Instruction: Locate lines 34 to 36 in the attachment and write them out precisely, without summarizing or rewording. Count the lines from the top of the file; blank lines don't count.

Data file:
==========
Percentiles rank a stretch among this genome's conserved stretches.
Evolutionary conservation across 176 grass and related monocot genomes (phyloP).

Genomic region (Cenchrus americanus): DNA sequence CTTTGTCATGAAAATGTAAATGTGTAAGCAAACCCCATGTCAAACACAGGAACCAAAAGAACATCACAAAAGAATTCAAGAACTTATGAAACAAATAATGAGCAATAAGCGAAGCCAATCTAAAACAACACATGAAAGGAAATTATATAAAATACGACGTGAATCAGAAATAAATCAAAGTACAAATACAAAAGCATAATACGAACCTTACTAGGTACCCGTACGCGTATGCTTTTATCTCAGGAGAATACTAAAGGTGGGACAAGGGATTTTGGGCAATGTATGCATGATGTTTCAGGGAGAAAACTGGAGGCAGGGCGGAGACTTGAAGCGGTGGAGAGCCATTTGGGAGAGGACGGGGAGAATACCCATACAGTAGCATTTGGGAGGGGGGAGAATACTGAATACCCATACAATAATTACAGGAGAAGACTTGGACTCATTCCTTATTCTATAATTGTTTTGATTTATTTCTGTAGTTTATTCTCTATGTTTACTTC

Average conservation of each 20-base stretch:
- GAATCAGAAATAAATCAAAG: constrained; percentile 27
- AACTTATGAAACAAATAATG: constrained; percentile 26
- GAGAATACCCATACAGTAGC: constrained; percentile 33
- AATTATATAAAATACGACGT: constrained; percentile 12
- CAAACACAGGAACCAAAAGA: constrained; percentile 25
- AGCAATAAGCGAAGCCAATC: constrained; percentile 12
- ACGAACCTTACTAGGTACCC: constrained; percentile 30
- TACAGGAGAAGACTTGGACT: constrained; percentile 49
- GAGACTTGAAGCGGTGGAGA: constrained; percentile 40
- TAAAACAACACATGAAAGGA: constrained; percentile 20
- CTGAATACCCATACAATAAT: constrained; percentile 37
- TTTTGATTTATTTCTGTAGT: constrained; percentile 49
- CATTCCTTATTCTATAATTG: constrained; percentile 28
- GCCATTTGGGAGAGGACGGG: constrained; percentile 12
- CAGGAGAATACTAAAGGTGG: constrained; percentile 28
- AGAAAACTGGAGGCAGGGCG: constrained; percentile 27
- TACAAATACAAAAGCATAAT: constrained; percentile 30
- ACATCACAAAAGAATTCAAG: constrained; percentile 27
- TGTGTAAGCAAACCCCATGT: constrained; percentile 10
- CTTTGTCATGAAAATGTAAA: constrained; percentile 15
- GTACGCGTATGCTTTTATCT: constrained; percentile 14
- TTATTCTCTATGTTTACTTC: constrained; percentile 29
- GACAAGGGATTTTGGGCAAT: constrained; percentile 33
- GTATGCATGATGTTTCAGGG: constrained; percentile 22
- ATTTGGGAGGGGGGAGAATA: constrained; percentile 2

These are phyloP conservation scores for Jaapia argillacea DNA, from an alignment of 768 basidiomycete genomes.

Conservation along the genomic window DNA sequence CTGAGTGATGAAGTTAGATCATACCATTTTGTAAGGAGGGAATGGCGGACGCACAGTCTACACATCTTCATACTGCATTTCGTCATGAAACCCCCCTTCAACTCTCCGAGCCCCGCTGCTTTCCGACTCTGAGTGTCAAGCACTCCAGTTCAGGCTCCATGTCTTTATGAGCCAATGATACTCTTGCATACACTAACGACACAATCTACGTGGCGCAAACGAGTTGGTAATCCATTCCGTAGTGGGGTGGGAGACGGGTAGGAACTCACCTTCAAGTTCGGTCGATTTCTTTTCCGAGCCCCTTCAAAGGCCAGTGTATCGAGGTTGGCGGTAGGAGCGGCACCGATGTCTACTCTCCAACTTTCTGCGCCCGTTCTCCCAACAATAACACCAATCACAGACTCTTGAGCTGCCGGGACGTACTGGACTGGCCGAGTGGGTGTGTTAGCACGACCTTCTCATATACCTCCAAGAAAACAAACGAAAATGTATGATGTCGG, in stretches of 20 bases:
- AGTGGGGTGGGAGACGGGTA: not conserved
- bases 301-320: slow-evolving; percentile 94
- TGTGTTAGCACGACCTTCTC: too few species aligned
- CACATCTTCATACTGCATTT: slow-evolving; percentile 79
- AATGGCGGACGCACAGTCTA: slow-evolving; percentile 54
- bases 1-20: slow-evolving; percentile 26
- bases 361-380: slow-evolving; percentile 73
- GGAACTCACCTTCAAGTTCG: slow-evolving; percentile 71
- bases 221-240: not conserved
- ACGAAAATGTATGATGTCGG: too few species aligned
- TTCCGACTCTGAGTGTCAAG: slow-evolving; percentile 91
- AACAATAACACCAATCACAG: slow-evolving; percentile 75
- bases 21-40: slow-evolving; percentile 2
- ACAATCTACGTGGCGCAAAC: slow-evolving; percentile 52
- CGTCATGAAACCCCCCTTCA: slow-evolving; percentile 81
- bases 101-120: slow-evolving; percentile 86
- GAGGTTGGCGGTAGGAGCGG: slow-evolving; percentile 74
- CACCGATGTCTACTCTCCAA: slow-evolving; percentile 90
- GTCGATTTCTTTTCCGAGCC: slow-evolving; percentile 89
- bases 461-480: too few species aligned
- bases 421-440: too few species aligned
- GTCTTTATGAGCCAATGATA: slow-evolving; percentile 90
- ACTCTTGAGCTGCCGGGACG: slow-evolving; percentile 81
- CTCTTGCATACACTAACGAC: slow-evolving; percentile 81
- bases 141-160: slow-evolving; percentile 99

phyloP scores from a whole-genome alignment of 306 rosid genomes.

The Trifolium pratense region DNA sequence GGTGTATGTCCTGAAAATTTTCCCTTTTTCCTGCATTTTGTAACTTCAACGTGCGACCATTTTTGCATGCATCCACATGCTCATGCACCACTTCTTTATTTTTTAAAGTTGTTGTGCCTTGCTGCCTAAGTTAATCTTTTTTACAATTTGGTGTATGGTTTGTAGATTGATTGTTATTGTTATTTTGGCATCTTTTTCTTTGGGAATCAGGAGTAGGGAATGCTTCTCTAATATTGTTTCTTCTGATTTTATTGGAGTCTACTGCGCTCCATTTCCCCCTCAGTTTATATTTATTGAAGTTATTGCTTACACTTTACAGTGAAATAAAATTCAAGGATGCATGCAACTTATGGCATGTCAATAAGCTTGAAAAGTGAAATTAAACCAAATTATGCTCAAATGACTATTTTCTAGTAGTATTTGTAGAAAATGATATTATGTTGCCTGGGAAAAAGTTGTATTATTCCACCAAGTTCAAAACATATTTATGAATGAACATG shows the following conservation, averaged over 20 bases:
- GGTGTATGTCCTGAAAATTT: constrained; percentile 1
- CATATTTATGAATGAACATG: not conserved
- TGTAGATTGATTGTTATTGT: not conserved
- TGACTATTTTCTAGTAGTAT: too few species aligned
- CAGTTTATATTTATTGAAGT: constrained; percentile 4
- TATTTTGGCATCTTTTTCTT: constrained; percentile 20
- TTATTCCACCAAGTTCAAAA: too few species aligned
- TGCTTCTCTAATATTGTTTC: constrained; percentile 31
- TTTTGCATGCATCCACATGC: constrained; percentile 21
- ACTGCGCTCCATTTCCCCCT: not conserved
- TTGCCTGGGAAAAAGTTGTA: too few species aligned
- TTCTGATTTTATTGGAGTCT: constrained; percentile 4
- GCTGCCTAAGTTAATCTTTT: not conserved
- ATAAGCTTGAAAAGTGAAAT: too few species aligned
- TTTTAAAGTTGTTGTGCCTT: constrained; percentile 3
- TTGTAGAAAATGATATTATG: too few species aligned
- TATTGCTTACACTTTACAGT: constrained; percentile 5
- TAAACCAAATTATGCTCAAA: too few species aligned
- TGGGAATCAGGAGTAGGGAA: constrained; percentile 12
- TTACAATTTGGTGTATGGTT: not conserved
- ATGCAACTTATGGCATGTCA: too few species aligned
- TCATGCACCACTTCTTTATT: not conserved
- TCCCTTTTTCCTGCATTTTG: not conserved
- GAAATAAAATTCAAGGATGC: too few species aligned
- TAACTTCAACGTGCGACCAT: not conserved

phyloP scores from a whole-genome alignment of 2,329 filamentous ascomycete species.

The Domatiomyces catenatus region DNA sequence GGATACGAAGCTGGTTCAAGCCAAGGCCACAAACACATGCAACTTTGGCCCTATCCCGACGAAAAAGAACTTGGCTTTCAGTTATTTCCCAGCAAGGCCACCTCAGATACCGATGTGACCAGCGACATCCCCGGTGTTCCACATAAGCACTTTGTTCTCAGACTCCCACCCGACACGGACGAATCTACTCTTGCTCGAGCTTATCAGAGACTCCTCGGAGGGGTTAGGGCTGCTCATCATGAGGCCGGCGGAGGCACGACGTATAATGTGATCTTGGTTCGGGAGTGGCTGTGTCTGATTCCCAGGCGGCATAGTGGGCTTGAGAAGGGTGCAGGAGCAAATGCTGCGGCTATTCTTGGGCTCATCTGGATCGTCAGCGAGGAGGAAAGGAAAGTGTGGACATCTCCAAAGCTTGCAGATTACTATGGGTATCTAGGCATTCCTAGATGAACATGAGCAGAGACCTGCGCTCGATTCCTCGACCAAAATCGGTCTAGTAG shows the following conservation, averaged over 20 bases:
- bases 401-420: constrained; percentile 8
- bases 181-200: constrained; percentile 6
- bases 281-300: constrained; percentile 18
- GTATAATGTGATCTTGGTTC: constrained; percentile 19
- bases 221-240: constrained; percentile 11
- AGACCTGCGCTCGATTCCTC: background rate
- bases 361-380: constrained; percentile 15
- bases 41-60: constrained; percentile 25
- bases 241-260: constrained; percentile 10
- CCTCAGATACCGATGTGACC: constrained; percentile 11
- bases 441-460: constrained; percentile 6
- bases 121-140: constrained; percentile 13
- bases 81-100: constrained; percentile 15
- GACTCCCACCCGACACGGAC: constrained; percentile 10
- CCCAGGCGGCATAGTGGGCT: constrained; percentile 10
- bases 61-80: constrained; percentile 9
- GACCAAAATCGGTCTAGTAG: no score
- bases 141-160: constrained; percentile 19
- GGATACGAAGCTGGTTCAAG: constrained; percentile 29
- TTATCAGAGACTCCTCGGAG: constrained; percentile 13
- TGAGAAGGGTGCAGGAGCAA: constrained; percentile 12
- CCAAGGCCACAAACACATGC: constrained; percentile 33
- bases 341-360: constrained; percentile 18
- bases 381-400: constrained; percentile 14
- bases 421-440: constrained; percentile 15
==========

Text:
- TGTGTTAGCACGACCTTCTC: too few species aligned
- CACATCTTCATACTGCATTT: slow-evolving; percentile 79
- AATGGCGGACGCACAGTCTA: slow-evolving; percentile 54